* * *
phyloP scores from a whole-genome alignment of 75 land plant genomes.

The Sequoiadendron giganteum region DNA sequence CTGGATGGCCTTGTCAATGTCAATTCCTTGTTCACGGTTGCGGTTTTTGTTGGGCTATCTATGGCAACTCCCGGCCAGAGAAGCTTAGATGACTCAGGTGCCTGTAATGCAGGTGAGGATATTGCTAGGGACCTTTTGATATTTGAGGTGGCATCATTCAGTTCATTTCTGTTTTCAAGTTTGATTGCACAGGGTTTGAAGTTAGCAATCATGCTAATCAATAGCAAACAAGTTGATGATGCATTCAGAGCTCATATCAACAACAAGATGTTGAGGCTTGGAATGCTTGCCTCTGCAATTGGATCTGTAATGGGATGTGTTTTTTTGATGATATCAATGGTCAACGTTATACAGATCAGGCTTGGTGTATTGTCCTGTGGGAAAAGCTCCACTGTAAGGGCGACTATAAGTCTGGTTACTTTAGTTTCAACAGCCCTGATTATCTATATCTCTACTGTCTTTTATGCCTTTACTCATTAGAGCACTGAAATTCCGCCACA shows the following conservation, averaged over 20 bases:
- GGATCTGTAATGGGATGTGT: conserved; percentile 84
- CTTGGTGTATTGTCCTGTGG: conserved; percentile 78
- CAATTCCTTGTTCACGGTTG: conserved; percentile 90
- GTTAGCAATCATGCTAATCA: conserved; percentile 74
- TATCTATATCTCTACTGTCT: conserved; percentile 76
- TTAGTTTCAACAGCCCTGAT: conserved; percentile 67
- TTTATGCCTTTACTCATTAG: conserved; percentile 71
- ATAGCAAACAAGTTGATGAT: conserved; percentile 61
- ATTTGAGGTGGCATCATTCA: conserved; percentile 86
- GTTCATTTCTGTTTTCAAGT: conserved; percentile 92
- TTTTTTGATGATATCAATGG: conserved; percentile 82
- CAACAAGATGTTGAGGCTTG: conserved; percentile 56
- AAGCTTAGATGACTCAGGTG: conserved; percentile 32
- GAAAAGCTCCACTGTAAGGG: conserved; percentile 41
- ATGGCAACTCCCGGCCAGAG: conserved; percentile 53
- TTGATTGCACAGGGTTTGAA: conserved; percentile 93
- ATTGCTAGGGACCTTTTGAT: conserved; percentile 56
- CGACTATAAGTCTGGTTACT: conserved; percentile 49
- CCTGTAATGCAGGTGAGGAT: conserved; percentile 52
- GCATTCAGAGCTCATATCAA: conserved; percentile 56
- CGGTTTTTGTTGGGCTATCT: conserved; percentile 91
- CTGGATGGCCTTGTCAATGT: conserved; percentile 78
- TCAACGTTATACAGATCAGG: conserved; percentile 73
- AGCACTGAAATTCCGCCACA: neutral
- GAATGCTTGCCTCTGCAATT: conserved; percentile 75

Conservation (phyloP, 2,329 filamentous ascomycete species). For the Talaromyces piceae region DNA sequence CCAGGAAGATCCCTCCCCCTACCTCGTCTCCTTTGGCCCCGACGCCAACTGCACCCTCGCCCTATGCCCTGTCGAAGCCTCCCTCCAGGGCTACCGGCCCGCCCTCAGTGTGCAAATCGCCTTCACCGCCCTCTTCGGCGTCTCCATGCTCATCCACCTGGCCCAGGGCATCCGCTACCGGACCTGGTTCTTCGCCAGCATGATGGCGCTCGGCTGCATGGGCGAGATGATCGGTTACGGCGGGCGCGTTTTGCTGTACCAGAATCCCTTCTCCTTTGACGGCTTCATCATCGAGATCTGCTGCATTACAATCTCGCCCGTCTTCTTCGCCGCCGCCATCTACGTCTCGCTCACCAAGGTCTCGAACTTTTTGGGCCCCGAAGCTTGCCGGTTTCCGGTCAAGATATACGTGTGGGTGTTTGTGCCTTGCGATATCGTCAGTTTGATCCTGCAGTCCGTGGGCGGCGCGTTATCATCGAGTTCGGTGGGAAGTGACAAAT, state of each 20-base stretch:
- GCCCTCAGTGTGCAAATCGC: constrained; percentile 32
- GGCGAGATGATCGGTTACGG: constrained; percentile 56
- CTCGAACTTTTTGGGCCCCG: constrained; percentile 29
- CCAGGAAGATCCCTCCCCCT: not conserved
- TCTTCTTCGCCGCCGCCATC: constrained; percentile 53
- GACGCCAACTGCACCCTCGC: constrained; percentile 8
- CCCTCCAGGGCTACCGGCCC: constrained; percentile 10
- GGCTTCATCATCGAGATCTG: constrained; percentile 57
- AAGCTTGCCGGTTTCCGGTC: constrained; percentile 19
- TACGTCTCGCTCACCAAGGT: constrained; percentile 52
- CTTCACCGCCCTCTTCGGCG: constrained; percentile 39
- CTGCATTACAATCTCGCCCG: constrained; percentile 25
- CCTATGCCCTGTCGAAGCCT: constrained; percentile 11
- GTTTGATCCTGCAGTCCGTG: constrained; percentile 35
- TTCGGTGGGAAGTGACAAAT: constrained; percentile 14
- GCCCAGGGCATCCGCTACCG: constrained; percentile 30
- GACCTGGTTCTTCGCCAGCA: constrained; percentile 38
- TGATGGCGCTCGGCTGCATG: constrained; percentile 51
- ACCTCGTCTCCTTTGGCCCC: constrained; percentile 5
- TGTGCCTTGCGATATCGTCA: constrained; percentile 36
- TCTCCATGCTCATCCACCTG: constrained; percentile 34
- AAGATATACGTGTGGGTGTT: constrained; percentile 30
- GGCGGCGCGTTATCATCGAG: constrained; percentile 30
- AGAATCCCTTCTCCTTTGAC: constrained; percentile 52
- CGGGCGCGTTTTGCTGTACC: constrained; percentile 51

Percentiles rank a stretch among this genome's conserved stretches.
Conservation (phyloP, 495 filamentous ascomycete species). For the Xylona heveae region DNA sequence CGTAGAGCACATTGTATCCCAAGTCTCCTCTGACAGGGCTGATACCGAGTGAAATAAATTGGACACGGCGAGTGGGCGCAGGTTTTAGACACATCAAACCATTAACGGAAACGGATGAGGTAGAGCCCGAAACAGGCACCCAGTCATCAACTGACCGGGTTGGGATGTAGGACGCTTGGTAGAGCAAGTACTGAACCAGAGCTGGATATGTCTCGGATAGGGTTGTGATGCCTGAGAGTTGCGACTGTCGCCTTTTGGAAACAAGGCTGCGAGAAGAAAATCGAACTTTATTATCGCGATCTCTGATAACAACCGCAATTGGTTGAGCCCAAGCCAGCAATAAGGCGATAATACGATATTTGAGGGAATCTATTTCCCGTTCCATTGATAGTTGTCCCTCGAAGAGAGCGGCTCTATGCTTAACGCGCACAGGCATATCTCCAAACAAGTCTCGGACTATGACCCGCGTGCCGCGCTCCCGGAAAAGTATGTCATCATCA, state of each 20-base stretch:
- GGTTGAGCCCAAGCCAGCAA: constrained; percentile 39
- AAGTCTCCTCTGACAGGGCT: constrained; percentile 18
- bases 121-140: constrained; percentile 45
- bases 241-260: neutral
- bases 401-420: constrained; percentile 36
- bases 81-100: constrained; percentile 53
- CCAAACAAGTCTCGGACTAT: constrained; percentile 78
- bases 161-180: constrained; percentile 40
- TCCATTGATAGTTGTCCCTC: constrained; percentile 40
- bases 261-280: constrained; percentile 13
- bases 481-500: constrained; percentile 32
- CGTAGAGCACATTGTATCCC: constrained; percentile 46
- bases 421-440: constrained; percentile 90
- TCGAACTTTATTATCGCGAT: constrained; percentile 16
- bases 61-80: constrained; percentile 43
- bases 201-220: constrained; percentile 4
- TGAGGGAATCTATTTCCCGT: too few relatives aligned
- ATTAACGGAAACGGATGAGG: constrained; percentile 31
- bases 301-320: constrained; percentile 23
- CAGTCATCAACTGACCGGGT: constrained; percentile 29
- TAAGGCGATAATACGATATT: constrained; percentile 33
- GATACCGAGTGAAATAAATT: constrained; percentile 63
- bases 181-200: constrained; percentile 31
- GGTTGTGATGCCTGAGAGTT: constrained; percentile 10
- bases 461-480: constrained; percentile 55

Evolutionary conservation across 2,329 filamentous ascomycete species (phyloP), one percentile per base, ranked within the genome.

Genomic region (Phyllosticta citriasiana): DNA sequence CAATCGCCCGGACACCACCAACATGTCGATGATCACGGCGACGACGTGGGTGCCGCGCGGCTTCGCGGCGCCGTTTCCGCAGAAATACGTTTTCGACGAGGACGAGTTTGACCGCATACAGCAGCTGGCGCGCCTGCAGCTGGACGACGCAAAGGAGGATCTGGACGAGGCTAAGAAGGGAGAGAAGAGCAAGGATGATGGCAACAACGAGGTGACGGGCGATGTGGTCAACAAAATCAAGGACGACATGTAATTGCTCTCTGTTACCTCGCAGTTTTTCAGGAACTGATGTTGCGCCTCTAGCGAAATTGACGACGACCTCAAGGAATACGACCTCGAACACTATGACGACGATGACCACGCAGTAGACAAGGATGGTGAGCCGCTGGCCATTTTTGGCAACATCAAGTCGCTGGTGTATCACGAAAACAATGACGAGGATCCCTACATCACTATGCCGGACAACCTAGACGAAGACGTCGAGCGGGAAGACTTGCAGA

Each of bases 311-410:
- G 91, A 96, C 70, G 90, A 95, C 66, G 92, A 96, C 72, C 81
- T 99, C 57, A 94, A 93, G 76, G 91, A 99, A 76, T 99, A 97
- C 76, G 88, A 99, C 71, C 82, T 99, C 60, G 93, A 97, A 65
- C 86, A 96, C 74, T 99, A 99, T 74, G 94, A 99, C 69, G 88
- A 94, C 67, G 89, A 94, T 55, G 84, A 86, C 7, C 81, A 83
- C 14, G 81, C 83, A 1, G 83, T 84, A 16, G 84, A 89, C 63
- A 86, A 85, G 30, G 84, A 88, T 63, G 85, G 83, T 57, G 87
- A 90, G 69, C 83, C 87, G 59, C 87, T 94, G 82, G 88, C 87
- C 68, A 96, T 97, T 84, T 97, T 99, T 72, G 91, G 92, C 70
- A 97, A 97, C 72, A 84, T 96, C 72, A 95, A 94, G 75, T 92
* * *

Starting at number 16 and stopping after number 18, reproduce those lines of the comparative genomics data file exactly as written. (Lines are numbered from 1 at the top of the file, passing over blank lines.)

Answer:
- GAAAAGCTCCACTGTAAGGG: conserved; percentile 41
- ATGGCAACTCCCGGCCAGAG: conserved; percentile 53
- TTGATTGCACAGGGTTTGAA: conserved; percentile 93